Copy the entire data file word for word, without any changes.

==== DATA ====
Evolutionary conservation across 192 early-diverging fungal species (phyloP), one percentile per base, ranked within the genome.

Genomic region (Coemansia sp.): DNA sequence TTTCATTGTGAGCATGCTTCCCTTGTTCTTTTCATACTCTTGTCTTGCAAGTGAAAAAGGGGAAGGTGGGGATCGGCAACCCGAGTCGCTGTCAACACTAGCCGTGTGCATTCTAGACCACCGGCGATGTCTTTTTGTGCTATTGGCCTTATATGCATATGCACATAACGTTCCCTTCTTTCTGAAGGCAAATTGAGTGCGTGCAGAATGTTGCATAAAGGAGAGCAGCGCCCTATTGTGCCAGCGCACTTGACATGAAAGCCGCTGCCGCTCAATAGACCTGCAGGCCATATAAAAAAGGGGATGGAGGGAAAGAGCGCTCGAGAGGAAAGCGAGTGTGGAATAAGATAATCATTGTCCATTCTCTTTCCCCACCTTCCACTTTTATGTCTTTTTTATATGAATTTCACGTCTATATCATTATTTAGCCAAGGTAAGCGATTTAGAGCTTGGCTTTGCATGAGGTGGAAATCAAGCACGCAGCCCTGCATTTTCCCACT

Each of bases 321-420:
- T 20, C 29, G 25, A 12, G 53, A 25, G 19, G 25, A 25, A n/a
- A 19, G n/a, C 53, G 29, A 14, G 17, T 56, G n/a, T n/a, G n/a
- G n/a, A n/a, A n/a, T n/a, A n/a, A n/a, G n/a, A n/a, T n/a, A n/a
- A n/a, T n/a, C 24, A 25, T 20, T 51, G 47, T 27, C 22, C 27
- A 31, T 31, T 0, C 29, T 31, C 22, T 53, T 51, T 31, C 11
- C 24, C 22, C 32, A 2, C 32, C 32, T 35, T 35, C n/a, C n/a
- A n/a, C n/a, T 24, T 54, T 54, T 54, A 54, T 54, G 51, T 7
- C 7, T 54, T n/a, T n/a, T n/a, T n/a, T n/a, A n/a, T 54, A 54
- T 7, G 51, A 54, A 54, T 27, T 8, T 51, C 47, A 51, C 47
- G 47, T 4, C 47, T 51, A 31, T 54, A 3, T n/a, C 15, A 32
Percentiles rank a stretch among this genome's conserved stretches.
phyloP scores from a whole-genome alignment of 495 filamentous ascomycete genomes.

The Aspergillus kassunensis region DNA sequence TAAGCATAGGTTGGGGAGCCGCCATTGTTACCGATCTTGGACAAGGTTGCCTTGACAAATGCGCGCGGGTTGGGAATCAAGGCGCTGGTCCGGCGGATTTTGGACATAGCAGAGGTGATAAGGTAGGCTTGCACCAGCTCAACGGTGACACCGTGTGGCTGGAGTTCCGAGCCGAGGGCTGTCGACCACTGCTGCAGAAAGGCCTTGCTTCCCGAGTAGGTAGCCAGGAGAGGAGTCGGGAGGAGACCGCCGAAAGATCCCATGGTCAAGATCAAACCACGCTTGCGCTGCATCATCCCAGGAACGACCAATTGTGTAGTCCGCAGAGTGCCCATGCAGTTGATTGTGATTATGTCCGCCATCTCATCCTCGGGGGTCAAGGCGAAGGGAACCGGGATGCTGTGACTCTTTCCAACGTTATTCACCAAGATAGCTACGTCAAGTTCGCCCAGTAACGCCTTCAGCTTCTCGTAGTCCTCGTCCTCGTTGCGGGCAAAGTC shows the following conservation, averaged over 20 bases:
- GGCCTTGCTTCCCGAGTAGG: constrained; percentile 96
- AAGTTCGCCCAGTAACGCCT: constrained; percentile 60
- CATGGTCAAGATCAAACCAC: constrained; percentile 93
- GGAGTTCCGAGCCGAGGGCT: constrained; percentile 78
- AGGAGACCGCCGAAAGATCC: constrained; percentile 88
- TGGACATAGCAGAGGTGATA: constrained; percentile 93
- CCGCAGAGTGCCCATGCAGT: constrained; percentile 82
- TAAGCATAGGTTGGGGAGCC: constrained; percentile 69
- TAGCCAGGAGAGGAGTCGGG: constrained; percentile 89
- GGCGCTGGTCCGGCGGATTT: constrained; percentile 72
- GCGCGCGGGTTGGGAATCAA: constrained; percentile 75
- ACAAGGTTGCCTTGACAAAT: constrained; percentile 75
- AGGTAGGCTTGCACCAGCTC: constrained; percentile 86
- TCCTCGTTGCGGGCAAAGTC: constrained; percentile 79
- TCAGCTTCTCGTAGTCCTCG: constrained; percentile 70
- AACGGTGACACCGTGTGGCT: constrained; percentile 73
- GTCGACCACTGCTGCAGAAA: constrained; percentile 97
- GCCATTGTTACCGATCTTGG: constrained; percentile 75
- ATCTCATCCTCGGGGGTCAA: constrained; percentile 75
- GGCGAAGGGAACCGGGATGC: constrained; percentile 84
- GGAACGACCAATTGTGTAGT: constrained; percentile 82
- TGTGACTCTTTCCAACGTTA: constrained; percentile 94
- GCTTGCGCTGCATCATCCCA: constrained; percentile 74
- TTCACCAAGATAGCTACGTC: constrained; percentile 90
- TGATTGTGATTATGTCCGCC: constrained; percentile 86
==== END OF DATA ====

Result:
Evolutionary conservation across 192 early-diverging fungal species (phyloP), one percentile per base, ranked within the genome.

Genomic region (Coemansia sp.): DNA sequence TTTCATTGTGAGCATGCTTCCCTTGTTCTTTTCATACTCTTGTCTTGCAAGTGAAAAAGGGGAAGGTGGGGATCGGCAACCCGAGTCGCTGTCAACACTAGCCGTGTGCATTCTAGACCACCGGCGATGTCTTTTTGTGCTATTGGCCTTATATGCATATGCACATAACGTTCCCTTCTTTCTGAAGGCAAATTGAGTGCGTGCAGAATGTTGCATAAAGGAGAGCAGCGCCCTATTGTGCCAGCGCACTTGACATGAAAGCCGCTGCCGCTCAATAGACCTGCAGGCCATATAAAAAAGGGGATGGAGGGAAAGAGCGCTCGAGAGGAAAGCGAGTGTGGAATAAGATAATCATTGTCCATTCTCTTTCCCCACCTTCCACTTTTATGTCTTTTTTATATGAATTTCACGTCTATATCATTATTTAGCCAAGGTAAGCGATTTAGAGCTTGGCTTTGCATGAGGTGGAAATCAAGCACGCAGCCCTGCATTTTCCCACT

Each of bases 321-420:
- T 20, C 29, G 25, A 12, G 53, A 25, G 19, G 25, A 25, A n/a
- A 19, G n/a, C 53, G 29, A 14, G 17, T 56, G n/a, T n/a, G n/a
- G n/a, A n/a, A n/a, T n/a, A n/a, A n/a, G n/a, A n/a, T n/a, A n/a
- A n/a, T n/a, C 24, A 25, T 20, T 51, G 47, T 27, C 22, C 27
- A 31, T 31, T 0, C 29, T 31, C 22, T 53, T 51, T 31, C 11
- C 24, C 22, C 32, A 2, C 32, C 32, T 35, T 35, C n/a, C n/a
- A n/a, C n/a, T 24, T 54, T 54, T 54, A 54, T 54, G 51, T 7
- C 7, T 54, T n/a, T n/a, T n/a, T n/a, T n/a, A n/a, T 54, A 54
- T 7, G 51, A 54, A 54, T 27, T 8, T 51, C 47, A 51, C 47
- G 47, T 4, C 47, T 51, A 31, T 54, A 3, T n/a, C 15, A 32
Percentiles rank a stretch among this genome's conserved stretches.
phyloP scores from a whole-genome alignment of 495 filamentous ascomycete genomes.

The Aspergillus kassunensis region DNA sequence TAAGCATAGGTTGGGGAGCCGCCATTGTTACCGATCTTGGACAAGGTTGCCTTGACAAATGCGCGCGGGTTGGGAATCAAGGCGCTGGTCCGGCGGATTTTGGACATAGCAGAGGTGATAAGGTAGGCTTGCACCAGCTCAACGGTGACACCGTGTGGCTGGAGTTCCGAGCCGAGGGCTGTCGACCACTGCTGCAGAAAGGCCTTGCTTCCCGAGTAGGTAGCCAGGAGAGGAGTCGGGAGGAGACCGCCGAAAGATCCCATGGTCAAGATCAAACCACGCTTGCGCTGCATCATCCCAGGAACGACCAATTGTGTAGTCCGCAGAGTGCCCATGCAGTTGATTGTGATTATGTCCGCCATCTCATCCTCGGGGGTCAAGGCGAAGGGAACCGGGATGCTGTGACTCTTTCCAACGTTATTCACCAAGATAGCTACGTCAAGTTCGCCCAGTAACGCCTTCAGCTTCTCGTAGTCCTCGTCCTCGTTGCGGGCAAAGTC shows the following conservation, averaged over 20 bases:
- GGCCTTGCTTCCCGAGTAGG: constrained; percentile 96
- AAGTTCGCCCAGTAACGCCT: constrained; percentile 60
- CATGGTCAAGATCAAACCAC: constrained; percentile 93
- GGAGTTCCGAGCCGAGGGCT: constrained; percentile 78
- AGGAGACCGCCGAAAGATCC: constrained; percentile 88
- TGGACATAGCAGAGGTGATA: constrained; percentile 93
- CCGCAGAGTGCCCATGCAGT: constrained; percentile 82
- TAAGCATAGGTTGGGGAGCC: constrained; percentile 69
- TAGCCAGGAGAGGAGTCGGG: constrained; percentile 89
- GGCGCTGGTCCGGCGGATTT: constrained; percentile 72
- GCGCGCGGGTTGGGAATCAA: constrained; percentile 75
- ACAAGGTTGCCTTGACAAAT: constrained; percentile 75
- AGGTAGGCTTGCACCAGCTC: constrained; percentile 86
- TCCTCGTTGCGGGCAAAGTC: constrained; percentile 79
- TCAGCTTCTCGTAGTCCTCG: constrained; percentile 70
- AACGGTGACACCGTGTGGCT: constrained; percentile 73
- GTCGACCACTGCTGCAGAAA: constrained; percentile 97
- GCCATTGTTACCGATCTTGG: constrained; percentile 75
- ATCTCATCCTCGGGGGTCAA: constrained; percentile 75
- GGCGAAGGGAACCGGGATGC: constrained; percentile 84
- GGAACGACCAATTGTGTAGT: constrained; percentile 82
- TGTGACTCTTTCCAACGTTA: constrained; percentile 94
- GCTTGCGCTGCATCATCCCA: constrained; percentile 74
- TTCACCAAGATAGCTACGTC: constrained; percentile 90
- TGATTGTGATTATGTCCGCC: constrained; percentile 86